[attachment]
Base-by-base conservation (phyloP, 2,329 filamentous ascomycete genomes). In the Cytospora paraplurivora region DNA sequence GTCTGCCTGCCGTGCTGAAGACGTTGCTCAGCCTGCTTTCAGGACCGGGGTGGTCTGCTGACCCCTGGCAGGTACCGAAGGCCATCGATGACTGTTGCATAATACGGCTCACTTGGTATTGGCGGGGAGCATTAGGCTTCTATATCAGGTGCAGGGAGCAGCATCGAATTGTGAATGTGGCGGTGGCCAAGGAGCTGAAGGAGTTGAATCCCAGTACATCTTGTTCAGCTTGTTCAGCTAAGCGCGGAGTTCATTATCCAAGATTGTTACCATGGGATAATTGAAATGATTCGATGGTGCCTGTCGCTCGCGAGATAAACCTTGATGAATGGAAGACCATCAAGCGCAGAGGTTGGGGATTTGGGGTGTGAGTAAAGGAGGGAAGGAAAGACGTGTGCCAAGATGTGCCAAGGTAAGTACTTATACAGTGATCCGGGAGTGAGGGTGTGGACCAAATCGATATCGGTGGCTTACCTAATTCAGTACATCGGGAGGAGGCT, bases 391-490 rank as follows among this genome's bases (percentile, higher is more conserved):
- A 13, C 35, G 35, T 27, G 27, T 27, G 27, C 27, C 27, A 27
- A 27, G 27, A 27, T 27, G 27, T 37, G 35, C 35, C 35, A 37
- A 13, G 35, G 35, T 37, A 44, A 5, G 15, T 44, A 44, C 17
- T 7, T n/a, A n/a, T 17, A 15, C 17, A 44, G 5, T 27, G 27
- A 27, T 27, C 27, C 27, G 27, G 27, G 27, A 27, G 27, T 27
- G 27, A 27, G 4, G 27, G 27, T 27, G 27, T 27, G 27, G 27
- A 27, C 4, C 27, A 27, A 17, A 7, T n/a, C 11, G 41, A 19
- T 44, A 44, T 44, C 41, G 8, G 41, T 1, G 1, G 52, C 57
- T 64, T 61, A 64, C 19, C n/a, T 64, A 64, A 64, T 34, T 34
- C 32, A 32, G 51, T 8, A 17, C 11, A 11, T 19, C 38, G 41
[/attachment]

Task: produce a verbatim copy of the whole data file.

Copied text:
Base-by-base conservation (phyloP, 2,329 filamentous ascomycete genomes). In the Cytospora paraplurivora region DNA sequence GTCTGCCTGCCGTGCTGAAGACGTTGCTCAGCCTGCTTTCAGGACCGGGGTGGTCTGCTGACCCCTGGCAGGTACCGAAGGCCATCGATGACTGTTGCATAATACGGCTCACTTGGTATTGGCGGGGAGCATTAGGCTTCTATATCAGGTGCAGGGAGCAGCATCGAATTGTGAATGTGGCGGTGGCCAAGGAGCTGAAGGAGTTGAATCCCAGTACATCTTGTTCAGCTTGTTCAGCTAAGCGCGGAGTTCATTATCCAAGATTGTTACCATGGGATAATTGAAATGATTCGATGGTGCCTGTCGCTCGCGAGATAAACCTTGATGAATGGAAGACCATCAAGCGCAGAGGTTGGGGATTTGGGGTGTGAGTAAAGGAGGGAAGGAAAGACGTGTGCCAAGATGTGCCAAGGTAAGTACTTATACAGTGATCCGGGAGTGAGGGTGTGGACCAAATCGATATCGGTGGCTTACCTAATTCAGTACATCGGGAGGAGGCT, bases 391-490 rank as follows among this genome's bases (percentile, higher is more conserved):
- A 13, C 35, G 35, T 27, G 27, T 27, G 27, C 27, C 27, A 27
- A 27, G 27, A 27, T 27, G 27, T 37, G 35, C 35, C 35, A 37
- A 13, G 35, G 35, T 37, A 44, A 5, G 15, T 44, A 44, C 17
- T 7, T n/a, A n/a, T 17, A 15, C 17, A 44, G 5, T 27, G 27
- A 27, T 27, C 27, C 27, G 27, G 27, G 27, A 27, G 27, T 27
- G 27, A 27, G 4, G 27, G 27, T 27, G 27, T 27, G 27, G 27
- A 27, C 4, C 27, A 27, A 17, A 7, T n/a, C 11, G 41, A 19
- T 44, A 44, T 44, C 41, G 8, G 41, T 1, G 1, G 52, C 57
- T 64, T 61, A 64, C 19, C n/a, T 64, A 64, A 64, T 34, T 34
- C 32, A 32, G 51, T 8, A 17, C 11, A 11, T 19, C 38, G 41